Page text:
Murthy argues that by the 1970s, experts were already talking about the issues related to urban planning and mobility in a city like Delhi. This was followed by the official policies embracing the transit-oriented development or TOD model of urban development that focuses on making public transport readily available to commuters and addressing the city’s parking crisis by creating incentives for the use of public transport. The first major TOD-based settlement is planned in Kadkardooma and is expected to be launched in 2024.
However, failure to keep up with the principles of TOD is already visible in projects such as the East Kidwai Nagar project (built by the National Buildings Construction Corporation), which underestimated traffic generation and has added to the area’s congestion. A major problem with such projects remains that they are located in the core of the city populated by high-income groups who are unlikely to use public transport instead of being on the periphery where improved connectivity may serve the mobility needs of the masses. On the other hand, the low-income areas and the peripheries continue to be neglected and continue living in unauthorised colonies, jhuggi jhopri clusters and urban villages characterised by haphazard buildings and chaotic utilisation of space to maximise living area.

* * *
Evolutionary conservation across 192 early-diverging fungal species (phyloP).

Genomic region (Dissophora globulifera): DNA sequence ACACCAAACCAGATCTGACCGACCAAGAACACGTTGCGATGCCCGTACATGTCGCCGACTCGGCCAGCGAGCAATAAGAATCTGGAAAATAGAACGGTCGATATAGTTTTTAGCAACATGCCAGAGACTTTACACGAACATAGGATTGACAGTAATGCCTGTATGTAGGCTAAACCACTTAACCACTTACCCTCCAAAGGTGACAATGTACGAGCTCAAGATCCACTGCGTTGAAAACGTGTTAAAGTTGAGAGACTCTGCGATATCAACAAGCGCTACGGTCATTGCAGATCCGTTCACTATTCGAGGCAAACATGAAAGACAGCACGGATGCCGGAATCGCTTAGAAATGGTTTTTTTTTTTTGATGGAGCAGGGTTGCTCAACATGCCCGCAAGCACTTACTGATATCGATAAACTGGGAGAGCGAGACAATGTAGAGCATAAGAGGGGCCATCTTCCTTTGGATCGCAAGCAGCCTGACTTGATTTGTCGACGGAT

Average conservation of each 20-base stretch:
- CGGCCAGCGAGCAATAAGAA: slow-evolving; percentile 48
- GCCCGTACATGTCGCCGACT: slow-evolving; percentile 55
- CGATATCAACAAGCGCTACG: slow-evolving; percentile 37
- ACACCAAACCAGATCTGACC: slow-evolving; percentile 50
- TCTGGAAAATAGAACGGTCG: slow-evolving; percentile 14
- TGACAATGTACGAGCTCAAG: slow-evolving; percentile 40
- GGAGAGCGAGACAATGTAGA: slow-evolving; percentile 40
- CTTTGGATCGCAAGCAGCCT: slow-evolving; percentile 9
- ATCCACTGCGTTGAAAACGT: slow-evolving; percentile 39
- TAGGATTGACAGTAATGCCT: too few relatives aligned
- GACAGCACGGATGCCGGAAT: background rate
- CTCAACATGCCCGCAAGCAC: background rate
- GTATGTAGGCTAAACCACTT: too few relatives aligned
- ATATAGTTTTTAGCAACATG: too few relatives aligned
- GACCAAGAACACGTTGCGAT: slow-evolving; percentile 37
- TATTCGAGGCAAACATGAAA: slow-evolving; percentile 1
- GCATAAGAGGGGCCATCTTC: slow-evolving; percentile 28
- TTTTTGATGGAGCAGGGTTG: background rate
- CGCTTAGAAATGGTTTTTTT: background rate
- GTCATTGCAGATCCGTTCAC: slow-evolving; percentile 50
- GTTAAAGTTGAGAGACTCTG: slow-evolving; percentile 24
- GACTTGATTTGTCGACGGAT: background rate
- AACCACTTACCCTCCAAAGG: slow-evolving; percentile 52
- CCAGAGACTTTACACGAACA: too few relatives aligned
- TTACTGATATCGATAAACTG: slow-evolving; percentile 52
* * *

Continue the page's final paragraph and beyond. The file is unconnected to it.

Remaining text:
Riya (32), who works in an IT firm and grew up in her ancestral haveli in Kamla Nagar talks about the differences between her old home and her new, third-floor apartment in the same area. “I agree that summers were milder in the 90s. Still, even when the temperature did reach 40 degrees, we could comfortably live with a fan or a cooler. But now we are using ACs as early as February, sometimes when the temperature is still around 30 degrees. The main reason is these huge glass windows that heat up quickly and then make the house feel like an oven,” she says.